The Licentiates who are the most numerous body, consist of graduates of the Scotch and foreign Universities: the examination they also undergo, is in Latin, and it is required that they give an interpretation of some passages in a Latin author: and if judged qualified under the sanction of the President and Fellows, are admitted " ad facultatem medicinal in civitate Londino, et per semper milliaria in cercinta ejusdem exercendam." Cut these poor devils have no voice in the College; they are members, but members deprived of their legitimate right; they augment the College list, but are excluded its privileges. The addition of this class to the Society, originally was intended for the admission of men of science, or those whose circumstances permitted them not to take the advantage of an academical education, and these only: and the reason we, have drawn this inference, is, that the first on a list of Licentiates, was admitted without having obtained a doctor's degree!! The qualifications required by the Bye-laws of the Institution for the regulation of this class, appear to us as having been drawn with some degree of caprice; for no standing qualification exists; and therefore no little embarrassment arises to those anxious for admission into this class; the Bye-laws being kept with as much secrecy from public investigation as the oracles of Apollo were in the Temple of Delphos.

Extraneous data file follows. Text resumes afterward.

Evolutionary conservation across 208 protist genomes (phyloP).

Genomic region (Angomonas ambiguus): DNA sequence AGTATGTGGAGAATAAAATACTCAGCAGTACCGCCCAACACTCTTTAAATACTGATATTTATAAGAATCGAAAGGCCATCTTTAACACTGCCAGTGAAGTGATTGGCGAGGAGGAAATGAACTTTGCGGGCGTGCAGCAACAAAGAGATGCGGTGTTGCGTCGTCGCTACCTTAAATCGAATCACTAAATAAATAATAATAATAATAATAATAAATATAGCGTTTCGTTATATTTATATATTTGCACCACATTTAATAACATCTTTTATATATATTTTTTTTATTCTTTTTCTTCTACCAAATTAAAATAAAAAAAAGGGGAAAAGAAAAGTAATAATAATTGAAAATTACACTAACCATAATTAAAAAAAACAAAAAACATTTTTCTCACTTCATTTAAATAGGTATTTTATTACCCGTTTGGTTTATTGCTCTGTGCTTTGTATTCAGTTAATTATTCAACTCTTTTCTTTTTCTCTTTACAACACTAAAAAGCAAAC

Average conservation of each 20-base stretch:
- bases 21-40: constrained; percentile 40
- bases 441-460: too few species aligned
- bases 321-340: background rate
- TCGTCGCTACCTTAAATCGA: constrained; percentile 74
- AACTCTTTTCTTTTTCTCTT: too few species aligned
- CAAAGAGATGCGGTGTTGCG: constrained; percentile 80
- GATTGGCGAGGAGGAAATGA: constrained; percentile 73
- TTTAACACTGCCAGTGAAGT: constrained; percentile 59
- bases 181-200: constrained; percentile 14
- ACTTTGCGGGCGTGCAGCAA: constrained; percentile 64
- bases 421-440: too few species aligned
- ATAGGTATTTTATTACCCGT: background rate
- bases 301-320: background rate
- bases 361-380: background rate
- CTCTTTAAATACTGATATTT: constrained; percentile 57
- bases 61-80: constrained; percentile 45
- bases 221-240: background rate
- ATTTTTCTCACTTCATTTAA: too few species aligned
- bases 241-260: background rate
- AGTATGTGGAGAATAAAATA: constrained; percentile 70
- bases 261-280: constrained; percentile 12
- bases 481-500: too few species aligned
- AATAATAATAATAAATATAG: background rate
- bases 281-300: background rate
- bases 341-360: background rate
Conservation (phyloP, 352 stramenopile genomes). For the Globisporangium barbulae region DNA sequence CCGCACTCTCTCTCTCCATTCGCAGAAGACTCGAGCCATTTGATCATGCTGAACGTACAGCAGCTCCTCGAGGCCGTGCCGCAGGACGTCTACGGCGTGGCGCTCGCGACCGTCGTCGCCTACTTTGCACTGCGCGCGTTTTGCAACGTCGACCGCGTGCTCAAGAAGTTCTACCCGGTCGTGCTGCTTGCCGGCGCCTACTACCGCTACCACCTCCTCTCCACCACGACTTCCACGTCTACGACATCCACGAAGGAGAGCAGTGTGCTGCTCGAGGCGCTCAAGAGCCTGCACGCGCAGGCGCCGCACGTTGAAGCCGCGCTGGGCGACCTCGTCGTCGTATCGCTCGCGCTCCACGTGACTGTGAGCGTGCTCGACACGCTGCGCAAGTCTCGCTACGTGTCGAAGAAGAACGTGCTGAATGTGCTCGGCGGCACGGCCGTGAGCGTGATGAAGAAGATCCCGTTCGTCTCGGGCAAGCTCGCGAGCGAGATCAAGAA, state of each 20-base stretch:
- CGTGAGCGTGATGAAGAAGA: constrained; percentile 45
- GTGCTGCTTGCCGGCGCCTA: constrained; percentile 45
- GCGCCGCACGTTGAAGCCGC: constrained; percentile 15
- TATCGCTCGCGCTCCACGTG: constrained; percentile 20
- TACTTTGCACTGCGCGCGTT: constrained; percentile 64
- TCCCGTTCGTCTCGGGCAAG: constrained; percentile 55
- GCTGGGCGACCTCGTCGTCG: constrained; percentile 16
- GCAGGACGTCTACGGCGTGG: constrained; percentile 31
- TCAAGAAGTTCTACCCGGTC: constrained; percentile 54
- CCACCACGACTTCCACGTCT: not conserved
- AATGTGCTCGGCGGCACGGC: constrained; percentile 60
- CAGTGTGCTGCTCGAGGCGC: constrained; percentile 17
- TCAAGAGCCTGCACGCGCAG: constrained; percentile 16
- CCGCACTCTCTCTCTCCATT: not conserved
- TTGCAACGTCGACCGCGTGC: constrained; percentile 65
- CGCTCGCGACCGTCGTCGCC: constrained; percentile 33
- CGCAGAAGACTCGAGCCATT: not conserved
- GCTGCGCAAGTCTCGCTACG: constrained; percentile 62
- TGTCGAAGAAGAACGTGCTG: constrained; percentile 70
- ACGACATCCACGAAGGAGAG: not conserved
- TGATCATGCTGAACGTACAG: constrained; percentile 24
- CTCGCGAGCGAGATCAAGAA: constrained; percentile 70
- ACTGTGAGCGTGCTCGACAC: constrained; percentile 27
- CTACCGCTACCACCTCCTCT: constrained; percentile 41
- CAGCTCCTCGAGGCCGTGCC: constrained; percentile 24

Hence it has repeatedly happened, that candidates for the College license have been refused examination, because they had not strictly complied with the laws, they had no knowledge of existing. Thus the Fellows and the Licentiates are at conr tinual war: the former claiming an exclusive and undivided right to the honours and emoluments of the College, and government of all its concerns; while the latter,andnot without apparent justice, consider themselves unhandsomely excluded from *

the fellowship; which we are led to conceive was intended to beopen toevery regularly bred Physician, pf whatever school. Ahout thirty years ago, thedispute arose very high: atid the Fellows forgetting the respect due to their Institution, and themselves, for the purpose of degradingand mortifying the Licentiates, it is said, granted a license to a number of persons of the lowest description, men possessing neither the manners, character, or education of gentlemen: such base conduct justly excited the indignation of the Licentiates, who formed themselves into a body, under the name of the Collegiate So, ciety, for the express purpose of excluding them from any communion ; for could Gentlemen associate with characters so notoriously different in characterand responsibility ? Within these fewyears this jealous and liberal minded body, have put a higher stamp on the qualification they require ; but nevertheless the Bye-laws still appear unsettled: for we are led to believe that many on the list of the Licentiates according to the present laws of qualification would be inelegible had they to repass this fiery ordeal: for the Bye-laws, as far as we Can gain information, expressly require, that the candidates shall be Doctors ofPh sic, and shall have studied two years, at some University, previous to their taking their degree. From what we have stated, it will evidently appear that the jurisdiction of the College actually extends no